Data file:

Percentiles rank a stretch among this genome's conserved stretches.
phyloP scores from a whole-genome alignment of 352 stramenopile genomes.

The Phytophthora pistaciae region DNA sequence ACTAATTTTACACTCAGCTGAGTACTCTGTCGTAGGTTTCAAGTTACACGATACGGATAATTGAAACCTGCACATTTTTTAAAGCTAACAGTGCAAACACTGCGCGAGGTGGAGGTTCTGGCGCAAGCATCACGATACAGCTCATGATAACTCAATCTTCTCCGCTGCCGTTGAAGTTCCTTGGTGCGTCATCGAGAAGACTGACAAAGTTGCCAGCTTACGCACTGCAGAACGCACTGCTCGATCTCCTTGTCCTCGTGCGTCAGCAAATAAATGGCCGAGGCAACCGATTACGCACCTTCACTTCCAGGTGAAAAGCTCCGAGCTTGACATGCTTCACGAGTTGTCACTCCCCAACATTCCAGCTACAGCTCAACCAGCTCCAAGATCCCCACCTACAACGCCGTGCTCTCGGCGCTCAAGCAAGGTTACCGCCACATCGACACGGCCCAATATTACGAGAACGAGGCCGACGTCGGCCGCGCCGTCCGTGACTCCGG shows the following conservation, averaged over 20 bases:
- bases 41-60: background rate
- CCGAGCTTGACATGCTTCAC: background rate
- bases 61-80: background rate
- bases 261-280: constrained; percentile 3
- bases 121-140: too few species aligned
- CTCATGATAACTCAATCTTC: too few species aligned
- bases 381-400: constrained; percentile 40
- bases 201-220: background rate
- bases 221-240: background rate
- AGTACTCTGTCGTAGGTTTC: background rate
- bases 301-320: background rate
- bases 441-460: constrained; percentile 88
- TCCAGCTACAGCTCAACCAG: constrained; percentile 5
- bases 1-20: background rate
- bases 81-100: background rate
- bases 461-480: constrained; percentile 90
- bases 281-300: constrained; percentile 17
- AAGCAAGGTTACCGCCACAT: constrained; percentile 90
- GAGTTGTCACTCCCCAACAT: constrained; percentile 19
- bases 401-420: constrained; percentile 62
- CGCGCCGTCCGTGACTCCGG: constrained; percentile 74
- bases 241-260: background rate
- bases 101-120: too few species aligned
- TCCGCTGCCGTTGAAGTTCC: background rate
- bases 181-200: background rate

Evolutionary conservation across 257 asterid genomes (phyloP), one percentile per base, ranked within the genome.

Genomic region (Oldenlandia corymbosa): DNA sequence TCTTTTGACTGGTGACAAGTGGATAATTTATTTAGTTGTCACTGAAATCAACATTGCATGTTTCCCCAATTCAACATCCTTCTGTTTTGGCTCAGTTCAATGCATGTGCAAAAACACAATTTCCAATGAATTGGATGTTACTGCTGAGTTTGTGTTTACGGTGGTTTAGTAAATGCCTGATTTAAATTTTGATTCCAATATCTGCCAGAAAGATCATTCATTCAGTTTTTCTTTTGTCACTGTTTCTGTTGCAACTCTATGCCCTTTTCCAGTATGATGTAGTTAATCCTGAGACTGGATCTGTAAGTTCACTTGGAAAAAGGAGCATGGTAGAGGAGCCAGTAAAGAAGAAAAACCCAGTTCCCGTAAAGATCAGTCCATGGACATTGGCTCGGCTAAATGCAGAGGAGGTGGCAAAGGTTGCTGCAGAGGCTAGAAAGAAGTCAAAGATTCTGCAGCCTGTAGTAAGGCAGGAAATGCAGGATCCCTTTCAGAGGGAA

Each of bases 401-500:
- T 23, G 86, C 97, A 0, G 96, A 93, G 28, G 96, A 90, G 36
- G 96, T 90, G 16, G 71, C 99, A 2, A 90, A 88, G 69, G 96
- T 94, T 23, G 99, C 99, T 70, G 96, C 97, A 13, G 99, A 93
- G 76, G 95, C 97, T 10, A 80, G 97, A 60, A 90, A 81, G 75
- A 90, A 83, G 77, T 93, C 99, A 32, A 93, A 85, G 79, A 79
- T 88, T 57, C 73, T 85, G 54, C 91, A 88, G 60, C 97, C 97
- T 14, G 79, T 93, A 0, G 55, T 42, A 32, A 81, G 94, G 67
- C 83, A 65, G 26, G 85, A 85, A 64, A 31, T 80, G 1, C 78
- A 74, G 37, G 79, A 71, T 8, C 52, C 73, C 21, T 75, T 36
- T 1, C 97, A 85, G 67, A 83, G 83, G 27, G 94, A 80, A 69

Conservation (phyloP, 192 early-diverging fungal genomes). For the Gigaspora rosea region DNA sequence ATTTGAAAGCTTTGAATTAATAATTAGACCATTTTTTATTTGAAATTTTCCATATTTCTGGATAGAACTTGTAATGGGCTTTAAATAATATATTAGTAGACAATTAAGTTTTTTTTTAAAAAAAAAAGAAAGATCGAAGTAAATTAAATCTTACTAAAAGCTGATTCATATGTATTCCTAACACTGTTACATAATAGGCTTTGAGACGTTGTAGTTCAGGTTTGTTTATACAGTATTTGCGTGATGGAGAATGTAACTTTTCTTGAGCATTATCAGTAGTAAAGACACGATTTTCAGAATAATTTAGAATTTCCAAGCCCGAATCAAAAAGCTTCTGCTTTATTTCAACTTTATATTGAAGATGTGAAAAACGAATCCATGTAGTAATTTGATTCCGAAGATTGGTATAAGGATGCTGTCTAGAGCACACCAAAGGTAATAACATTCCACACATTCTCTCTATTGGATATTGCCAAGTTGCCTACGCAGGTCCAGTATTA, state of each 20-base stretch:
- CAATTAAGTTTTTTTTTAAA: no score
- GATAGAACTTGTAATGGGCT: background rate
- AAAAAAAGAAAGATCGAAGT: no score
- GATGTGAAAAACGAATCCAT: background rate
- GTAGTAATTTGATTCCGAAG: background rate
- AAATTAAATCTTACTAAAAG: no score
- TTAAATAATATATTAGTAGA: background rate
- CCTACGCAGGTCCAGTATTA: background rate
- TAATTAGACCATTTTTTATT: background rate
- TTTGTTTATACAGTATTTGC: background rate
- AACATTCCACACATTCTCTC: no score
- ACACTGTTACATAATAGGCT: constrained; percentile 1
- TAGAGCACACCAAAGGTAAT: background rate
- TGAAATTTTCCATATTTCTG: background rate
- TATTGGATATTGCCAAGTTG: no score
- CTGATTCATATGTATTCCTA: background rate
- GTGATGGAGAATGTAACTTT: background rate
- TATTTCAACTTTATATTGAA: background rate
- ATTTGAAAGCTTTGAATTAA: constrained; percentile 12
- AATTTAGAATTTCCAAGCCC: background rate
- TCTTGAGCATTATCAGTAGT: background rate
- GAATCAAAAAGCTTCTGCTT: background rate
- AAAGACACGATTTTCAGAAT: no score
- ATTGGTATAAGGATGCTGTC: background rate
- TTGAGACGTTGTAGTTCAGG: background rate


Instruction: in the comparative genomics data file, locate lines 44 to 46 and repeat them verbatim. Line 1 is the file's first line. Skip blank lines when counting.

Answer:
- GATAGAACTTGTAATGGGCT: background rate
- AAAAAAAGAAAGATCGAAGT: no score
- GATGTGAAAAACGAATCCAT: background rate